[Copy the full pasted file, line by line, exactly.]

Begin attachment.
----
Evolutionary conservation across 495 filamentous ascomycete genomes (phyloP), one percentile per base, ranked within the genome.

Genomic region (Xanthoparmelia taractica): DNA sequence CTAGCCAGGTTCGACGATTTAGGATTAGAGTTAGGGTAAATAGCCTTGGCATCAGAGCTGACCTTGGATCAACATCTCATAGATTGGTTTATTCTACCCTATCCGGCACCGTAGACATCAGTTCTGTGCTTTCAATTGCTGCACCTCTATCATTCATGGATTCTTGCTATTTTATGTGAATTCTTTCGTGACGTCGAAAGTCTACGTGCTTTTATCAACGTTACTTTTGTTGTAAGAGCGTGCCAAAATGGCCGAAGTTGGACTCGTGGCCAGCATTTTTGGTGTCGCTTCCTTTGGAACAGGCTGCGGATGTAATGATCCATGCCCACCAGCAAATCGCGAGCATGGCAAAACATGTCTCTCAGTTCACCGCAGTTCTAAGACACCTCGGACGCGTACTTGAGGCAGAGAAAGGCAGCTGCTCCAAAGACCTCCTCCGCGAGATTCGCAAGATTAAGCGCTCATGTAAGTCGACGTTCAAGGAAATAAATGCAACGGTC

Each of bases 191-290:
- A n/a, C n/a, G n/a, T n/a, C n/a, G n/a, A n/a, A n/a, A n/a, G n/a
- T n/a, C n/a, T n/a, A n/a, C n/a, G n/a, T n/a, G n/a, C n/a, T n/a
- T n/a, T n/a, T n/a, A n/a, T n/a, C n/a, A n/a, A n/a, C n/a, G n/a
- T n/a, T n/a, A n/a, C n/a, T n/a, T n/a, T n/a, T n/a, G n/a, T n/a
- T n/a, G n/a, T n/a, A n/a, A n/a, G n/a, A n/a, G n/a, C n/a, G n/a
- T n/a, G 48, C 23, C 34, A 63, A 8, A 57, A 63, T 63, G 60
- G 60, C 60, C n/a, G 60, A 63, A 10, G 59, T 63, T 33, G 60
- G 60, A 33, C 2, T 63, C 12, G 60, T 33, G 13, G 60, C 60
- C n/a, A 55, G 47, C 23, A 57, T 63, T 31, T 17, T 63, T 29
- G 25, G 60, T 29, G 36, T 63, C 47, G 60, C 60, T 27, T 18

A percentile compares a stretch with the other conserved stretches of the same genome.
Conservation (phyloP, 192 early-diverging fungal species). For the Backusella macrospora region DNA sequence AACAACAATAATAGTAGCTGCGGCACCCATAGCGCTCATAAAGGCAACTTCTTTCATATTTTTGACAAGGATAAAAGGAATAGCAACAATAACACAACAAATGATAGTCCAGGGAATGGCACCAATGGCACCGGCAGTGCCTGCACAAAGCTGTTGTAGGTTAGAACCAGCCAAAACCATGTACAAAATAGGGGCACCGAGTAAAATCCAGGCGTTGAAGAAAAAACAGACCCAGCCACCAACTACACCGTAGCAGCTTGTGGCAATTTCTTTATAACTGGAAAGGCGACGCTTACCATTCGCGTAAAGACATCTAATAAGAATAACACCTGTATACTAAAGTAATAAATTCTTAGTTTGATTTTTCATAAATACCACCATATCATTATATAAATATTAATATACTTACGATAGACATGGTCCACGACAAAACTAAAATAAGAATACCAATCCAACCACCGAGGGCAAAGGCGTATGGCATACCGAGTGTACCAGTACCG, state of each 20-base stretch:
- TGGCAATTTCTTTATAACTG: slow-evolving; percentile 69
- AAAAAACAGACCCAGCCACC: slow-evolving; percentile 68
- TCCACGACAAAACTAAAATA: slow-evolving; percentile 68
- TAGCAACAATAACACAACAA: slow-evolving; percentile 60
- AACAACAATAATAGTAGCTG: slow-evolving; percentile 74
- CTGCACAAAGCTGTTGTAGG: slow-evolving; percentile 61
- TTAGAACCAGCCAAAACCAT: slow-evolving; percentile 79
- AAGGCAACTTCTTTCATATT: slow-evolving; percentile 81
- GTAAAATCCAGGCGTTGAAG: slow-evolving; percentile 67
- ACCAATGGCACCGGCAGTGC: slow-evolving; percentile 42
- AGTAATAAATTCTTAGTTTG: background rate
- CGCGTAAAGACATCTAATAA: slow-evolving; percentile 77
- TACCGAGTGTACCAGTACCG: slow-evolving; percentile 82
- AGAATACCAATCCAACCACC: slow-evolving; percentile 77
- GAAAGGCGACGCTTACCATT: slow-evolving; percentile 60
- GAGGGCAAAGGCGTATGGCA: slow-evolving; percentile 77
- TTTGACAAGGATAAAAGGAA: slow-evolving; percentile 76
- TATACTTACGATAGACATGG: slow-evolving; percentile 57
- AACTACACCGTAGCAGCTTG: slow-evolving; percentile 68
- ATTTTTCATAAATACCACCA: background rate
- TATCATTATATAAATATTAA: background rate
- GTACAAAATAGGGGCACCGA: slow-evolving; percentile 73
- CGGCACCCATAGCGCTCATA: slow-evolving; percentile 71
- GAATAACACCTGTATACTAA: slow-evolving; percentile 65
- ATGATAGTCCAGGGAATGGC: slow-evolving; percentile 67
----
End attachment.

Evolutionary conservation across 495 filamentous ascomycete genomes (phyloP), one percentile per base, ranked within the genome.

Genomic region (Xanthoparmelia taractica): DNA sequence CTAGCCAGGTTCGACGATTTAGGATTAGAGTTAGGGTAAATAGCCTTGGCATCAGAGCTGACCTTGGATCAACATCTCATAGATTGGTTTATTCTACCCTATCCGGCACCGTAGACATCAGTTCTGTGCTTTCAATTGCTGCACCTCTATCATTCATGGATTCTTGCTATTTTATGTGAATTCTTTCGTGACGTCGAAAGTCTACGTGCTTTTATCAACGTTACTTTTGTTGTAAGAGCGTGCCAAAATGGCCGAAGTTGGACTCGTGGCCAGCATTTTTGGTGTCGCTTCCTTTGGAACAGGCTGCGGATGTAATGATCCATGCCCACCAGCAAATCGCGAGCATGGCAAAACATGTCTCTCAGTTCACCGCAGTTCTAAGACACCTCGGACGCGTACTTGAGGCAGAGAAAGGCAGCTGCTCCAAAGACCTCCTCCGCGAGATTCGCAAGATTAAGCGCTCATGTAAGTCGACGTTCAAGGAAATAAATGCAACGGTC

Each of bases 191-290:
- A n/a, C n/a, G n/a, T n/a, C n/a, G n/a, A n/a, A n/a, A n/a, G n/a
- T n/a, C n/a, T n/a, A n/a, C n/a, G n/a, T n/a, G n/a, C n/a, T n/a
- T n/a, T n/a, T n/a, A n/a, T n/a, C n/a, A n/a, A n/a, C n/a, G n/a
- T n/a, T n/a, A n/a, C n/a, T n/a, T n/a, T n/a, T n/a, G n/a, T n/a
- T n/a, G n/a, T n/a, A n/a, A n/a, G n/a, A n/a, G n/a, C n/a, G n/a
- T n/a, G 48, C 23, C 34, A 63, A 8, A 57, A 63, T 63, G 60
- G 60, C 60, C n/a, G 60, A 63, A 10, G 59, T 63, T 33, G 60
- G 60, A 33, C 2, T 63, C 12, G 60, T 33, G 13, G 60, C 60
- C n/a, A 55, G 47, C 23, A 57, T 63, T 31, T 17, T 63, T 29
- G 25, G 60, T 29, G 36, T 63, C 47, G 60, C 60, T 27, T 18

A percentile compares a stretch with the other conserved stretches of the same genome.
Conservation (phyloP, 192 early-diverging fungal species). For the Backusella macrospora region DNA sequence AACAACAATAATAGTAGCTGCGGCACCCATAGCGCTCATAAAGGCAACTTCTTTCATATTTTTGACAAGGATAAAAGGAATAGCAACAATAACACAACAAATGATAGTCCAGGGAATGGCACCAATGGCACCGGCAGTGCCTGCACAAAGCTGTTGTAGGTTAGAACCAGCCAAAACCATGTACAAAATAGGGGCACCGAGTAAAATCCAGGCGTTGAAGAAAAAACAGACCCAGCCACCAACTACACCGTAGCAGCTTGTGGCAATTTCTTTATAACTGGAAAGGCGACGCTTACCATTCGCGTAAAGACATCTAATAAGAATAACACCTGTATACTAAAGTAATAAATTCTTAGTTTGATTTTTCATAAATACCACCATATCATTATATAAATATTAATATACTTACGATAGACATGGTCCACGACAAAACTAAAATAAGAATACCAATCCAACCACCGAGGGCAAAGGCGTATGGCATACCGAGTGTACCAGTACCG, state of each 20-base stretch:
- TGGCAATTTCTTTATAACTG: slow-evolving; percentile 69
- AAAAAACAGACCCAGCCACC: slow-evolving; percentile 68
- TCCACGACAAAACTAAAATA: slow-evolving; percentile 68
- TAGCAACAATAACACAACAA: slow-evolving; percentile 60
- AACAACAATAATAGTAGCTG: slow-evolving; percentile 74
- CTGCACAAAGCTGTTGTAGG: slow-evolving; percentile 61
- TTAGAACCAGCCAAAACCAT: slow-evolving; percentile 79
- AAGGCAACTTCTTTCATATT: slow-evolving; percentile 81
- GTAAAATCCAGGCGTTGAAG: slow-evolving; percentile 67
- ACCAATGGCACCGGCAGTGC: slow-evolving; percentile 42
- AGTAATAAATTCTTAGTTTG: background rate
- CGCGTAAAGACATCTAATAA: slow-evolving; percentile 77
- TACCGAGTGTACCAGTACCG: slow-evolving; percentile 82
- AGAATACCAATCCAACCACC: slow-evolving; percentile 77
- GAAAGGCGACGCTTACCATT: slow-evolving; percentile 60
- GAGGGCAAAGGCGTATGGCA: slow-evolving; percentile 77
- TTTGACAAGGATAAAAGGAA: slow-evolving; percentile 76
- TATACTTACGATAGACATGG: slow-evolving; percentile 57
- AACTACACCGTAGCAGCTTG: slow-evolving; percentile 68
- ATTTTTCATAAATACCACCA: background rate
- TATCATTATATAAATATTAA: background rate
- GTACAAAATAGGGGCACCGA: slow-evolving; percentile 73
- CGGCACCCATAGCGCTCATA: slow-evolving; percentile 71
- GAATAACACCTGTATACTAA: slow-evolving; percentile 65
- ATGATAGTCCAGGGAATGGC: slow-evolving; percentile 67